The people were impressed at how articulate Jesus was but then went back to their own understanding, “Isn’t this Joseph’s son?” They knew that Jesus was Joseph’s son, they were questioning how that could fit with Jesus being the messiah. Even though words seemed positive, Jesus knew what they were really thinking. There was no way that little Jesus could have grown up to be the messiah.
In explaining why prophets are not welcome in their hometowns, Jesus only made things worse. He compared himself to Elijah and Elisha. Not only did these two prophets minister outside their hometowns, they were known for their ministry among the Gentiles.
This was too much for the people and they drove Jesus out of town and attempted to throw him off a cliff. Did you see how fast things changed here? Jesus quickly went from hometown boy who done good to a messianic pretender with pro-Gentile attitudes that needed to be cured with a mob execution.
The people thought they knew Jesus. They had known Jesus longer than the disciples, they knew certain facts about Jesus but they did not really know him. When Jesus revealed who he really was, they responded with anger because his version of who he was contradicted their own beliefs.
Do We Know Jesus?
I would love to tell you that the people of Nazareth were the last people to misunderstand Jesus but they were not even the last in the New Testament. People today continue to think they know Jesus, not knowing how wrong they really are.
How do we develop our view of Jesus? I would hope that we would go to the Bible, but there are other sources that some people rely on. There are television shows and movies that present their own perspectives on Jesus. There are documentaries, songs, books and magazine articles. You could develop an idea about Jesus without ever going near the Bible.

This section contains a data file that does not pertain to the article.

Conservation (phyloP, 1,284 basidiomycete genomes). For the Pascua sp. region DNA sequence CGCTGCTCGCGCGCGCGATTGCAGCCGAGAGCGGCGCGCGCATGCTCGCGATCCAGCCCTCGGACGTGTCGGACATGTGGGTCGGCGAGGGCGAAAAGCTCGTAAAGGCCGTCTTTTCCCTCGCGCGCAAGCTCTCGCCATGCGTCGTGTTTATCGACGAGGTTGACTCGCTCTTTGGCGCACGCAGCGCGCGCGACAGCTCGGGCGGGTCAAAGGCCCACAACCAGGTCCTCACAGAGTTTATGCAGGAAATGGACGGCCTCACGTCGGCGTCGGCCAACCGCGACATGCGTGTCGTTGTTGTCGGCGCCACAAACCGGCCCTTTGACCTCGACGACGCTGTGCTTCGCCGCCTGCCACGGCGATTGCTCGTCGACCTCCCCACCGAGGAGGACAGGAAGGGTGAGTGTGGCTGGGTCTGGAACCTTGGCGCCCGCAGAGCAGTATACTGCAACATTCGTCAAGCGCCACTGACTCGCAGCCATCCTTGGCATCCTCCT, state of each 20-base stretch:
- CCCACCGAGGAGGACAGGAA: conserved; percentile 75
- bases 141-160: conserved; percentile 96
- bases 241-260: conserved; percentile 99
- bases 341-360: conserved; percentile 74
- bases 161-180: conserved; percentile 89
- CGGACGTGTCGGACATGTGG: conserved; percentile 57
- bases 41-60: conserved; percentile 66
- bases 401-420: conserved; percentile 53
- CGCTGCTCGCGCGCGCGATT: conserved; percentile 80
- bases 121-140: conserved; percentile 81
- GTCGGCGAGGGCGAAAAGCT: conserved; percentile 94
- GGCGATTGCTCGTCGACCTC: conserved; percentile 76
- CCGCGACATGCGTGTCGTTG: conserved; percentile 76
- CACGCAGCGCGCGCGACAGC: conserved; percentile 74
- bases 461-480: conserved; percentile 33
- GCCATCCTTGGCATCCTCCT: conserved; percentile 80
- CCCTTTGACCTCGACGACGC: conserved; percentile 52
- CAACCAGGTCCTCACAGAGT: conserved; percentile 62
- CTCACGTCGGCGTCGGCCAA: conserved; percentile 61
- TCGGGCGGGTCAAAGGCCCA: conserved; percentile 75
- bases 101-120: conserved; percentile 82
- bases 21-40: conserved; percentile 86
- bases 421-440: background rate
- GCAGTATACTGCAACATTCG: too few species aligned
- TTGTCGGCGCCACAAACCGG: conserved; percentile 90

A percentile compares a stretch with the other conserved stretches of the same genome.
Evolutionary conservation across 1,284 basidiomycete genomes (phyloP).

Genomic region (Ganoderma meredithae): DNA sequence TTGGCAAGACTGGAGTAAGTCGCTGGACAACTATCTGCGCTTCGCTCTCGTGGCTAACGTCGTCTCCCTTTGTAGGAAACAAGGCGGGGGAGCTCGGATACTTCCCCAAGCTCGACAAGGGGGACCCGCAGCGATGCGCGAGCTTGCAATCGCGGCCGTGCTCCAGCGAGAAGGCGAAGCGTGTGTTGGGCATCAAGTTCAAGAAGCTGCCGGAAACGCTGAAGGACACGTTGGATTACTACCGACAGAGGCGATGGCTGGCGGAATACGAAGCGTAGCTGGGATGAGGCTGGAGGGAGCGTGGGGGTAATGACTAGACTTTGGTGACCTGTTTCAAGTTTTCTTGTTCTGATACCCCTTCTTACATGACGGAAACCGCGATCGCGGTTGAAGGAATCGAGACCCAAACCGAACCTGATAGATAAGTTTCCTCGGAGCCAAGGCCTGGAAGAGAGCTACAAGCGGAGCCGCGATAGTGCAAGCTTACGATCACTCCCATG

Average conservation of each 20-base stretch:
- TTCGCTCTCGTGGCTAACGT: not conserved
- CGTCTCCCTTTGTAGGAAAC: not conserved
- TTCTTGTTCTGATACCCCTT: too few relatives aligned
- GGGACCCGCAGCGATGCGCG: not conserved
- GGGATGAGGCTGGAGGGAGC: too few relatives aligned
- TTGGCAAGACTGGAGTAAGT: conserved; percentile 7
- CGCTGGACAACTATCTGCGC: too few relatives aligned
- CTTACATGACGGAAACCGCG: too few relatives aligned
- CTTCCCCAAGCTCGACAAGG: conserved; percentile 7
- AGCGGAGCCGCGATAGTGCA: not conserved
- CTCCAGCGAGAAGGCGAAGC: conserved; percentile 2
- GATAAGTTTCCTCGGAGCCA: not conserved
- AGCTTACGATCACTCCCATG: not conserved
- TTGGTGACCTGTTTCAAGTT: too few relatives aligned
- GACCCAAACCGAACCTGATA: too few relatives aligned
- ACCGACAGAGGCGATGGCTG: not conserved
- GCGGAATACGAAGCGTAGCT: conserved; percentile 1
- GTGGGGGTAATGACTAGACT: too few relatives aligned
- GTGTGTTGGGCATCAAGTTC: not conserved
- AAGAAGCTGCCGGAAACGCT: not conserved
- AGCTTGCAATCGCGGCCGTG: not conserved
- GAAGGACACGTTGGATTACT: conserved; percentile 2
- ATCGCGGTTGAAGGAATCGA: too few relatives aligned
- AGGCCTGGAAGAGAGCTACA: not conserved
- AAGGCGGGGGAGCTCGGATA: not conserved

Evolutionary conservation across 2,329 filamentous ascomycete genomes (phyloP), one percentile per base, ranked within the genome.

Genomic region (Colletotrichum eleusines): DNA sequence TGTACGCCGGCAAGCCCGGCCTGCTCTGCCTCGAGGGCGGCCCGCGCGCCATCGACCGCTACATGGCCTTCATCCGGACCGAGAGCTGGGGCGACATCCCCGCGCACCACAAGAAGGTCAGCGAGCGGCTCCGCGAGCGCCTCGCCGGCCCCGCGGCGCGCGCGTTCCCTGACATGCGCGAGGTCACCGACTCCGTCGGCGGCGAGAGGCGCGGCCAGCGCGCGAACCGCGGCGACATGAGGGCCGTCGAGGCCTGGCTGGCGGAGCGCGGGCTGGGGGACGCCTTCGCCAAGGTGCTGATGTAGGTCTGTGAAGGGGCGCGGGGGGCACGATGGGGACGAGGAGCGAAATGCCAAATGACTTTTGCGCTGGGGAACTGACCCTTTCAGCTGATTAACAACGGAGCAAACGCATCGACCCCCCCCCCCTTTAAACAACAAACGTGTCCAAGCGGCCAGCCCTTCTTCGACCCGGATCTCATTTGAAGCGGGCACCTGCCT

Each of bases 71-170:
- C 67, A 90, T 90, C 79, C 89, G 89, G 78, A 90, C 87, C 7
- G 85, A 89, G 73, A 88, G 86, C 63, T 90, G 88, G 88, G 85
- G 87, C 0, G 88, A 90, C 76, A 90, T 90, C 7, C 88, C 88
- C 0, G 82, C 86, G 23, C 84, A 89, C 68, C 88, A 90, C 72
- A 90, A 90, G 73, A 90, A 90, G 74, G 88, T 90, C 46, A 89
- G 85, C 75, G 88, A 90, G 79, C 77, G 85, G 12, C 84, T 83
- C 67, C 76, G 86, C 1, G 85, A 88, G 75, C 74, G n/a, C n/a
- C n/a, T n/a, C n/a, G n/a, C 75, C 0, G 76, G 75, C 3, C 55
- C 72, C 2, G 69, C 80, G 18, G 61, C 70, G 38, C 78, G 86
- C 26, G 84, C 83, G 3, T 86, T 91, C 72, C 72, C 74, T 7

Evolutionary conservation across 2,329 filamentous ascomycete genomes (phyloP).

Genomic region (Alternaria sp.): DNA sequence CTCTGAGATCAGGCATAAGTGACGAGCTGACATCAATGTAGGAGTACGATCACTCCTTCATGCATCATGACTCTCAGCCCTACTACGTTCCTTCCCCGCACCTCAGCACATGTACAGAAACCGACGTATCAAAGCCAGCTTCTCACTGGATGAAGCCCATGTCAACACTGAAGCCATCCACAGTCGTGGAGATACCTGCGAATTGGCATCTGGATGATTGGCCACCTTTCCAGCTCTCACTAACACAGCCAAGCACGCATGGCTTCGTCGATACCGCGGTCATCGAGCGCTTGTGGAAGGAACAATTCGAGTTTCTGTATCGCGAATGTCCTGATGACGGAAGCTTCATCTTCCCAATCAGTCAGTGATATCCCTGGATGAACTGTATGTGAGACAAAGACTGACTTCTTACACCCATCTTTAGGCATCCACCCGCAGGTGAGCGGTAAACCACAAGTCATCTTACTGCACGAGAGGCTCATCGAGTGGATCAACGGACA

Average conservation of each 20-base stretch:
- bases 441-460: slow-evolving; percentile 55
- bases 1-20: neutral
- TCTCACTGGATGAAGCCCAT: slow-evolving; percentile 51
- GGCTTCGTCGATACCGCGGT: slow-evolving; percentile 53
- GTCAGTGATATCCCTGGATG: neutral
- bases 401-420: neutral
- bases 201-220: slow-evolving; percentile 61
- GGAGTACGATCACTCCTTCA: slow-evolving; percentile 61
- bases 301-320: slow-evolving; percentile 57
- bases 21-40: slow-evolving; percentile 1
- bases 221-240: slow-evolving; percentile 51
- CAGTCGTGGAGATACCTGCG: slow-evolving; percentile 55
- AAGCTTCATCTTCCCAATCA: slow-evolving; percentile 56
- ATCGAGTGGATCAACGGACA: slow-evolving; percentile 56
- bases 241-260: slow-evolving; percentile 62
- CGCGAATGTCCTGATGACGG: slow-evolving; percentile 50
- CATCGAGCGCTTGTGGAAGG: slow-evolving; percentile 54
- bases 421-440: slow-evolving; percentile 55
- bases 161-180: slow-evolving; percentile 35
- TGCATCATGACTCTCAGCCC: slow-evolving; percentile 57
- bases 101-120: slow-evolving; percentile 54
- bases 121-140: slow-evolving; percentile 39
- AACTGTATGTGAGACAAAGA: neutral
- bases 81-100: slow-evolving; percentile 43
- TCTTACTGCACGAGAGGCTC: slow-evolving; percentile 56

There is also the temptation to create Jesus in our own image. We assume the values and beliefs that we already have are correct. Since Jesus is so bright, he obviously must agree with us. Therefore if we are a social activist, a hellfire preacher or a spiritual mystic, then Jesus must be as well. There are enough sayings of Jesus that we can make the Bible fit our worldview.
The most extreme example that I have seen is that of religion columnist, Tom Harpur. I have studied his books and have seen the trajectory he has been on. Tom really struggled with John 14:6 which says, “I am the way, and the truth, and the life. No one comes to the Father except through me.” This exclusivist claimed seemed to him to have been the cause of much conflict. This figure of Jesus of Nazareth and his call for our allegiance was offensive. Tom’s way of dealing with this was to move from a liberal but orthodox view of Jesus to seeing him as only a myth. If we get rid of a historical Jesus who claimed to be the Christ and the Son of God, the walls between us and Jews, Muslims and others fall down. If Jesus was not a real person, than every person, Christian, Muslim, atheist, can have a spiritual Christ inside of them.
That sounds very nice but the problem is that all the evidence points to Jesus being real and the Gospels being accurate descriptions of his words and actions. We cannot start with who or what we wish Jesus was. We have to start with who Jesus really is.
What does the Bible say about Jesus? Jesus is for social justice but he also cares about correct theology. Jesus preaches love but he also calls people on their sin. We have to look at everything the Bible says about Jesus. Some of it may be difficult and challenging for us but we can’t get around the real Jesus.
You may have been raised in the church and feel that you know who Jesus is. Jesus is so familiar that we hardly even notice him. Jesus is just the hometown boy. But is he? Have you given Jesus permission to shake off the assumptions you have put upon him? Are you willing to see Jesus in a fresh way? I don’t mean an innovation by the latest religious bestseller. Are you willing to allow the Bible to challenge your understanding of Jesus? Will you get frustrated and try to throw him off the cliff or will you lay down your agenda and follow him?